7.16    In order that investments remain proportionate to the size of the Council, borrowing for the Regeneration and Investment Strategy is subject to an overall limit (for all Council services) of £50 million.

7.17    The Council set an upper limit on External Borrowing (for all Council services) as part of the Medium Term Financial Strategy of £50 million. Interest payments at 4% would equate to 21.7% of available reserves (Appendix F to the Budget Proposals report for 2023/24 – Council 21st February 2023).



7.19    Compared with other investment types, property is relatively difficult to sell and     convert to cash at short notice and can take a considerable period to sell in certain market conditions. To ensure that the invested funds can be accessed when they are needed, for example to repay capital borrowed, the Authority will spread its liquidity profile across its portfolio and also have a spread of the sector in which the Council invests. The Council also documents potential exit strategies as part of its due diligence checks.

7.20    Liquidity will be a factor in determining the amount of rent set aside in the Maintenance Management and Risk Mitigation Reserve for each investment which has a balance in excess of £450,000 as at 31 March 2023. This will be reviewed with the same frequency as the risk reporting procedure set out in the Council’s Commercial Investment Strategy.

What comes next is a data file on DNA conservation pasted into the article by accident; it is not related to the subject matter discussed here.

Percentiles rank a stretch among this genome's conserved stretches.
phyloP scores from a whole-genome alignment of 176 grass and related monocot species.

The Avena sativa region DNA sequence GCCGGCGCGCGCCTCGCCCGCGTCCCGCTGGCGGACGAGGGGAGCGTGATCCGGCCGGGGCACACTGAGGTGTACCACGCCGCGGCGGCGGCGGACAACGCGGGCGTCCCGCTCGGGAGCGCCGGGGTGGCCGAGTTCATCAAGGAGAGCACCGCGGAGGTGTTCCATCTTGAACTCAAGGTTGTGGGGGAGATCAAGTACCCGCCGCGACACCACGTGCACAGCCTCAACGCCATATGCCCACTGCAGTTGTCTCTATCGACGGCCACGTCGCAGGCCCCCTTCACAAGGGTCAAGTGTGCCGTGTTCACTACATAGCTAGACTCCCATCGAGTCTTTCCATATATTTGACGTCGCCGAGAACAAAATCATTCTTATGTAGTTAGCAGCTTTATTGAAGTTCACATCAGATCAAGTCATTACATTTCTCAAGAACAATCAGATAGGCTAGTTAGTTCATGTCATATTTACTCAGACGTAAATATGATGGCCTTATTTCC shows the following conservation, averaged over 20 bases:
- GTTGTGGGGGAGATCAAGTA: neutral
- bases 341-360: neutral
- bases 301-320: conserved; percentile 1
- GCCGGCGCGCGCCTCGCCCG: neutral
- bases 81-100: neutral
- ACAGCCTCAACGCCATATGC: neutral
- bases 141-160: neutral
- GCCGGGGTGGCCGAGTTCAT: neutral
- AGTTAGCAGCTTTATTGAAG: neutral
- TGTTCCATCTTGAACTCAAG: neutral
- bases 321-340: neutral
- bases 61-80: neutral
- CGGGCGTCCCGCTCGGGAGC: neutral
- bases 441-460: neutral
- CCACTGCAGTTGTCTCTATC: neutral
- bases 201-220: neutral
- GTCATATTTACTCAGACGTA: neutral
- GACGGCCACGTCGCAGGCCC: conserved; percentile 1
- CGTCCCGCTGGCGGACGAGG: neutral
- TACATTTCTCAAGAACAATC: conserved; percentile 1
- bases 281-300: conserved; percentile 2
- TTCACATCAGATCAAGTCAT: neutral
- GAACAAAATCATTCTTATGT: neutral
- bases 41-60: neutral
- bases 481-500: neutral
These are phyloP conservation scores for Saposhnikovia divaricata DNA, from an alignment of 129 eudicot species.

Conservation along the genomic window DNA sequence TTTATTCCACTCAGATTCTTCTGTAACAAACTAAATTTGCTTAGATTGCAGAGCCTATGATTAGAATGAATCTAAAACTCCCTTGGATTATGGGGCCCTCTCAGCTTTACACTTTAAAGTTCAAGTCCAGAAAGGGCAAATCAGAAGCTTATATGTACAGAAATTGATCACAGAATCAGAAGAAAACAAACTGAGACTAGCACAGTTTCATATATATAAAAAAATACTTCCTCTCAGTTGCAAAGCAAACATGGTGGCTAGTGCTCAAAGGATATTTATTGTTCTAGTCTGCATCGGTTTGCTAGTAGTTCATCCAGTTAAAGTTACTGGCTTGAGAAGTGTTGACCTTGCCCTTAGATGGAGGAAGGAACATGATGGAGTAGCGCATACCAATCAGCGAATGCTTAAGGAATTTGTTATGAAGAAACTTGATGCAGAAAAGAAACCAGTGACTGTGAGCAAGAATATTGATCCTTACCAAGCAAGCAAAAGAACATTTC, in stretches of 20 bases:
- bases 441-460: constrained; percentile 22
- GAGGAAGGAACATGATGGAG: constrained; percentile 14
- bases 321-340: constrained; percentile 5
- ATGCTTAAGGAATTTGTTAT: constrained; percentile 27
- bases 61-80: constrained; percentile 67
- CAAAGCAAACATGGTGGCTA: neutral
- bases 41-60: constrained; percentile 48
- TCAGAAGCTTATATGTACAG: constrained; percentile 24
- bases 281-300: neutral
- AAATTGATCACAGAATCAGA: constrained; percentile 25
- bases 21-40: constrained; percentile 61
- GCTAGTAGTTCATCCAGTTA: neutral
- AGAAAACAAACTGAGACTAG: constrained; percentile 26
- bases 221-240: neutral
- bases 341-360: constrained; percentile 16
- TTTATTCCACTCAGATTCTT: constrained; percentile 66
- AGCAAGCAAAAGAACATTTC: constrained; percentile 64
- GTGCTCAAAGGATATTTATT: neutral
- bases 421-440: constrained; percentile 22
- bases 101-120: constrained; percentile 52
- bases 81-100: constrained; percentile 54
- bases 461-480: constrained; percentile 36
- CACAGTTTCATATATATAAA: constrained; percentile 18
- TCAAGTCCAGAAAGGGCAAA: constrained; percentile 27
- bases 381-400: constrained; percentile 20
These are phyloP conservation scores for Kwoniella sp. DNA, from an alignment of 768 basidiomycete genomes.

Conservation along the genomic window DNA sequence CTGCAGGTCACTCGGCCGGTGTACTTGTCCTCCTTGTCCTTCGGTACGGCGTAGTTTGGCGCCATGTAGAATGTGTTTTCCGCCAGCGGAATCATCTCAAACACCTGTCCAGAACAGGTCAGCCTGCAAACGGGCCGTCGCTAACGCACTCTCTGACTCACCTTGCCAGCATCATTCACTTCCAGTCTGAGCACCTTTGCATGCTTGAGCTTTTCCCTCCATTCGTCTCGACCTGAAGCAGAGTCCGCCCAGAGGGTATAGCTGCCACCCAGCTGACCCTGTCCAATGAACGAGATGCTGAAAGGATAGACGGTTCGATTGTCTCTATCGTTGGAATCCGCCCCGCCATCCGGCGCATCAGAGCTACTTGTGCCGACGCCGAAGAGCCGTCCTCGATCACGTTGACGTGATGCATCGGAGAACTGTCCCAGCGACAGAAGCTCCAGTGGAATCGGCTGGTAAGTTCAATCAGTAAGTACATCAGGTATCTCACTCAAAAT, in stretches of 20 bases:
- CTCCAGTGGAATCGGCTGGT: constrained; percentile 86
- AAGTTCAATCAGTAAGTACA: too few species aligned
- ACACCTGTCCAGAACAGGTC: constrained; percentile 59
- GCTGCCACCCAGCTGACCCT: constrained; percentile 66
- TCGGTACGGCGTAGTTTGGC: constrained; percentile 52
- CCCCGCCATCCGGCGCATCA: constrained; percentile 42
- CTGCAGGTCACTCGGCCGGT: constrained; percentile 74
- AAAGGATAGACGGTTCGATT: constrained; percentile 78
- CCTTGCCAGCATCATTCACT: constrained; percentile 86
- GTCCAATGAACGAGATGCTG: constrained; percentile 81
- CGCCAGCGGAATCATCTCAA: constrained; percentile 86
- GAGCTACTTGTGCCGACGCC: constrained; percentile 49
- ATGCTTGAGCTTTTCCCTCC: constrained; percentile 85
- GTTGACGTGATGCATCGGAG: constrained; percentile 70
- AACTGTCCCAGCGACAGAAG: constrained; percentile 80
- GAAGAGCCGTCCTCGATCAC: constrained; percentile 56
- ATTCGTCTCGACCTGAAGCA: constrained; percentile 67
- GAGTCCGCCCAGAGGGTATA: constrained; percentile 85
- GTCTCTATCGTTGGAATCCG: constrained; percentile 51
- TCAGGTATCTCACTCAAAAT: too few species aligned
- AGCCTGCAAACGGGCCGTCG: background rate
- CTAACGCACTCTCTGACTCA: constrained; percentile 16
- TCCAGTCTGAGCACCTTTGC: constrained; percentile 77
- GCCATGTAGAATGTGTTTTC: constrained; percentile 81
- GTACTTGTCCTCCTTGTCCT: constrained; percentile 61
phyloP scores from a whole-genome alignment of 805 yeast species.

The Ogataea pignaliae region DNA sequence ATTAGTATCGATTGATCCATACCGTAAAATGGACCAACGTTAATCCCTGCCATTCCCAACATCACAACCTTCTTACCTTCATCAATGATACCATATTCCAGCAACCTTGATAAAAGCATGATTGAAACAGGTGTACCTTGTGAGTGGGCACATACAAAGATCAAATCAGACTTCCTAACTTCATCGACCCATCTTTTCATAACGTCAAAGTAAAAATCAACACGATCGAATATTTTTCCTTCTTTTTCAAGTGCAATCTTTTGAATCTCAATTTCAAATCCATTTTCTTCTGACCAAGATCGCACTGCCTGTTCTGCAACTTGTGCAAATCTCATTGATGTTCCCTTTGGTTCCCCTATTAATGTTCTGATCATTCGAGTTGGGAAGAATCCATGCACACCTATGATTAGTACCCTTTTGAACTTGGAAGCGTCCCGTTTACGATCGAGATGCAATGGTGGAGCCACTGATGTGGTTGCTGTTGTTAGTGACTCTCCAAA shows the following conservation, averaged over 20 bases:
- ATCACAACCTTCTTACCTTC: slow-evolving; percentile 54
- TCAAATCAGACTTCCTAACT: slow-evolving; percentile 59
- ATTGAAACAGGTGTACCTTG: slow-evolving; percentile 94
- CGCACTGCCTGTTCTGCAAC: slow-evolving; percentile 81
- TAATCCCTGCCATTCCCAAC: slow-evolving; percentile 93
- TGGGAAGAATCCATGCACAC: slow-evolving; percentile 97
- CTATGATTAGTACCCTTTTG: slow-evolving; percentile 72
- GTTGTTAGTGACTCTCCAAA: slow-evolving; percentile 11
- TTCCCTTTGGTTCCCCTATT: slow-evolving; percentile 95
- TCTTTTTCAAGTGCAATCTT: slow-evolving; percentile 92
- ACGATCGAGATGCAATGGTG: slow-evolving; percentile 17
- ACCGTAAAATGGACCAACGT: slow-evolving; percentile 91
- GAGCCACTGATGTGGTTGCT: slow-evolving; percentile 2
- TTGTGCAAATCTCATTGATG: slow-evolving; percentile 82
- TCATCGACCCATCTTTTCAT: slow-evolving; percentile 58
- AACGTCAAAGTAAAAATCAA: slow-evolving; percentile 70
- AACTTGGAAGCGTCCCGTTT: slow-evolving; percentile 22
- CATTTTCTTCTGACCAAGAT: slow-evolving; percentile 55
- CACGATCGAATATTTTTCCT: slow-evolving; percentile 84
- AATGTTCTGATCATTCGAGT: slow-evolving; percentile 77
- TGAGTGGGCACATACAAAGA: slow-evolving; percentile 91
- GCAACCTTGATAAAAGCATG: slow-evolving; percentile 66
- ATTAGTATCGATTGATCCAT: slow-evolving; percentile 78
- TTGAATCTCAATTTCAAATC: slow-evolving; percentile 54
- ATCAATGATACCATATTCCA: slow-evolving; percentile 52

8            Asset Management

8.1    To ensure that capital assets continue to be of long-term use, the Council has an asset management strategy in place.

8.2    When a capital asset is no longer needed, it may be sold so that the proceeds,    known as capital receipts, can be spent on new assets or to repay debt.

8.3    Repayments of capital grants, loans to third parties for capital expenditure and investments also generate capital receipts.

8.4    The Council estimates to receive nil capital receipts in the coming financial year as follows:

Capital Receipts

2021/22 actual

2022/23 forecast